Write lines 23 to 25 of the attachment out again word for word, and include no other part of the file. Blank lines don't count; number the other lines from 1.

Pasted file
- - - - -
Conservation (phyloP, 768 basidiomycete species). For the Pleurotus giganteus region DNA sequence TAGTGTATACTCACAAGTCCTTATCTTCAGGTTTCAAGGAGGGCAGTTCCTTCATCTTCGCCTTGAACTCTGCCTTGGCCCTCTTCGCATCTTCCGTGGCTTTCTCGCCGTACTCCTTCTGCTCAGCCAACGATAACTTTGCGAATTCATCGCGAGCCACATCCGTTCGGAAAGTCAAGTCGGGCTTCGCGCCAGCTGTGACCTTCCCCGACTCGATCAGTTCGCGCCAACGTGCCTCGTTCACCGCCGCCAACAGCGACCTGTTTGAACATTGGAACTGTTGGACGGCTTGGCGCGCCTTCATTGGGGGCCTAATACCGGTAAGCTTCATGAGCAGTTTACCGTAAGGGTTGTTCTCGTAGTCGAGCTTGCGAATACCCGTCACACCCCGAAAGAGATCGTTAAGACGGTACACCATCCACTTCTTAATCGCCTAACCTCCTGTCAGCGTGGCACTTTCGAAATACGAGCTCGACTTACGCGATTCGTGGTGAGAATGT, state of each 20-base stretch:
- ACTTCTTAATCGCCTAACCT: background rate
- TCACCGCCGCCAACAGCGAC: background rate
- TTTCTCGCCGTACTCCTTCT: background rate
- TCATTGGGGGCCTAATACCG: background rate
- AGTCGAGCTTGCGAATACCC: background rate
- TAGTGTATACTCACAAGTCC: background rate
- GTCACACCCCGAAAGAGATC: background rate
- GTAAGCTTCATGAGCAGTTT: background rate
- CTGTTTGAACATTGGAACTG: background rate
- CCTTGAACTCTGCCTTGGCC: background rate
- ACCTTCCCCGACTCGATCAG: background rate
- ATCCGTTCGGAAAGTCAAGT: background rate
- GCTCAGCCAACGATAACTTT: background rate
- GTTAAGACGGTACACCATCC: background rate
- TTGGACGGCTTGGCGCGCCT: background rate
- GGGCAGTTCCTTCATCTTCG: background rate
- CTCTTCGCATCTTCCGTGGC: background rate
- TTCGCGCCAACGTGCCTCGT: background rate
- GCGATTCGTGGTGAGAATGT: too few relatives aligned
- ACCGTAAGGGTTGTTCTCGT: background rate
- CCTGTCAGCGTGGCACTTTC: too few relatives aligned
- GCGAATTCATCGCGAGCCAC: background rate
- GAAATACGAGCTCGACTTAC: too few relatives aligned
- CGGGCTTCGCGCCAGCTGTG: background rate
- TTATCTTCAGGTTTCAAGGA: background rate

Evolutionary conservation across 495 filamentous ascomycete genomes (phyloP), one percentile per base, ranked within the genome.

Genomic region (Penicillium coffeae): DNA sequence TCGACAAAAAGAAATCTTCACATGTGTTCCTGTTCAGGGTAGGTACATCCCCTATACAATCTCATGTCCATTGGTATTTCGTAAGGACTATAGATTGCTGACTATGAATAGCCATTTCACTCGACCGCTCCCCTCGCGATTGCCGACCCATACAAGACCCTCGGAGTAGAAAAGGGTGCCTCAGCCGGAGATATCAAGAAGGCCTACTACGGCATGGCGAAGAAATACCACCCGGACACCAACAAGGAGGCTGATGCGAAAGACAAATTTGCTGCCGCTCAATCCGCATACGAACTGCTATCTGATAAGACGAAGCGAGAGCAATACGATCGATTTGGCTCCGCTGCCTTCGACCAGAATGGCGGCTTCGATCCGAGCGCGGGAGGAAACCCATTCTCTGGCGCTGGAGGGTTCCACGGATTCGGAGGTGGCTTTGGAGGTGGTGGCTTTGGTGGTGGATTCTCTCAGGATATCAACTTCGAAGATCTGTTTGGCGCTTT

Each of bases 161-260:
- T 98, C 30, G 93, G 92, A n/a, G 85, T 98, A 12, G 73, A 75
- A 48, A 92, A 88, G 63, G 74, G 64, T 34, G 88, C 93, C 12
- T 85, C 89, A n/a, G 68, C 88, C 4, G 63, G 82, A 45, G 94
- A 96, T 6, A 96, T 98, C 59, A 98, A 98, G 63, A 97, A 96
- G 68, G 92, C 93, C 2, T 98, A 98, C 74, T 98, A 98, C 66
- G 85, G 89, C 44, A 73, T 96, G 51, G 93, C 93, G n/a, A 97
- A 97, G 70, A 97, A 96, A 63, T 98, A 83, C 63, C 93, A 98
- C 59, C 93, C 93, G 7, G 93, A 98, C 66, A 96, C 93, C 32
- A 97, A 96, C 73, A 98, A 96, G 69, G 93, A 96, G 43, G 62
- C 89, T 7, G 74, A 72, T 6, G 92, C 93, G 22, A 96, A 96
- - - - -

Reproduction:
- GCGAATTCATCGCGAGCCAC: background rate
- GAAATACGAGCTCGACTTAC: too few relatives aligned
- CGGGCTTCGCGCCAGCTGTG: background rate